Most of us understand by now that we’re being followed across the web. But how much do we know about how the smartphone apps we use track our every move? Thanks to tiny pieces of code that millions of developers use to make their lives easier, an array of companies gets free access to data they can employ to understand your habits. The process is invisible, and it’s worse news for you than you might think.
When we browse the web through Google Chrome, for example, a dizzying array of companies follow us. Such is the Wild West of our modern web, but you still remain in control of which sites you visit and which social networks you log into.
The shift to native apps changes this equation, however. Suddenly you’re no longer in full control of what’s loaded, nor of who is tracking you, and you must trust app developers to do the right thing.
All of this should make you skeptical of marketing like Apple’s recent “privacy matters” campaign.
On mobile, tracking is generally performed through the use of a “software development kit” or SDK—a set of tools that helps app developers get something done faster. Many SDKs help developers debug their code or hook into useful services, but others help advertisers and marketing companies peer into your private life. Take the iHeartRadio app for example: Last fall, Medium reported that it contained code from Cuebiq’s SDK, which would permit user data to be sold for the purposes of ad tracking.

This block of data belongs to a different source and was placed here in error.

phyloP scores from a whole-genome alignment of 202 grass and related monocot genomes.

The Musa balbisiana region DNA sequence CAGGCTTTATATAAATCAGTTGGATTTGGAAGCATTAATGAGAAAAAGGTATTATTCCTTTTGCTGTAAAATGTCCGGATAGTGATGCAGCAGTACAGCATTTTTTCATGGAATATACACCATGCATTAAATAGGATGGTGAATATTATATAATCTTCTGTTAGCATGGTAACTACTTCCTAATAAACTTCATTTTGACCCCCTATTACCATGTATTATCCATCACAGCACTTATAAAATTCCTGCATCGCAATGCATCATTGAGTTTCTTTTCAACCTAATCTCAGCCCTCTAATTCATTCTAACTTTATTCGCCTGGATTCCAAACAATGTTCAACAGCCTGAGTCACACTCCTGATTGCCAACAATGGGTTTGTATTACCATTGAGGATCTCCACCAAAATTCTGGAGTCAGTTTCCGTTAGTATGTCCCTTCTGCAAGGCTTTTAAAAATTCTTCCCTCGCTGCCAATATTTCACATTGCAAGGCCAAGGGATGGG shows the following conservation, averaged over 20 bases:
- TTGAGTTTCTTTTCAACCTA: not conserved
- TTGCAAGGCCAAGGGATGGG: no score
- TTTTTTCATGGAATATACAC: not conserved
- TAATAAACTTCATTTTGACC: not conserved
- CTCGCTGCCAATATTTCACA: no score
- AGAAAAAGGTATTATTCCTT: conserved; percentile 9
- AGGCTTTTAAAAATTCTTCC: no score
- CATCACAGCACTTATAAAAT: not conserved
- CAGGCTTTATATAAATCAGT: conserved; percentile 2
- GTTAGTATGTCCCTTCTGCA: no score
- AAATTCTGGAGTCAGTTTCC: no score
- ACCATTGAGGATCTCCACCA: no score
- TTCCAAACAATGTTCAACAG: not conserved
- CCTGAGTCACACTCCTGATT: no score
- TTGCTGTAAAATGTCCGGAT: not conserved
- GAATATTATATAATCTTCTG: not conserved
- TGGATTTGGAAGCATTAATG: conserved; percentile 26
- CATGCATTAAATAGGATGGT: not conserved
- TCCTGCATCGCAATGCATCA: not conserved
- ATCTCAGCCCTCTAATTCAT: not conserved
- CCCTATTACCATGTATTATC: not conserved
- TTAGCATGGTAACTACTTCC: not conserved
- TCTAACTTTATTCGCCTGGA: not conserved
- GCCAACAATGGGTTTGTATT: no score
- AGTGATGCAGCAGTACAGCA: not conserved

All of this should make you skeptical of marketing like Apple’s recent “privacy matters” campaign. While the company offers tools within Safari to block trackers on the web, it doesn’t offer any control over trackers embedded in apps that are distributed through the iOS App Store. Most people use the Google Chrome browser anyway, and it has even fewer privacy protections baked in. (Apple does ask developers to “respect user preferences for how data is used,” but good luck with that.)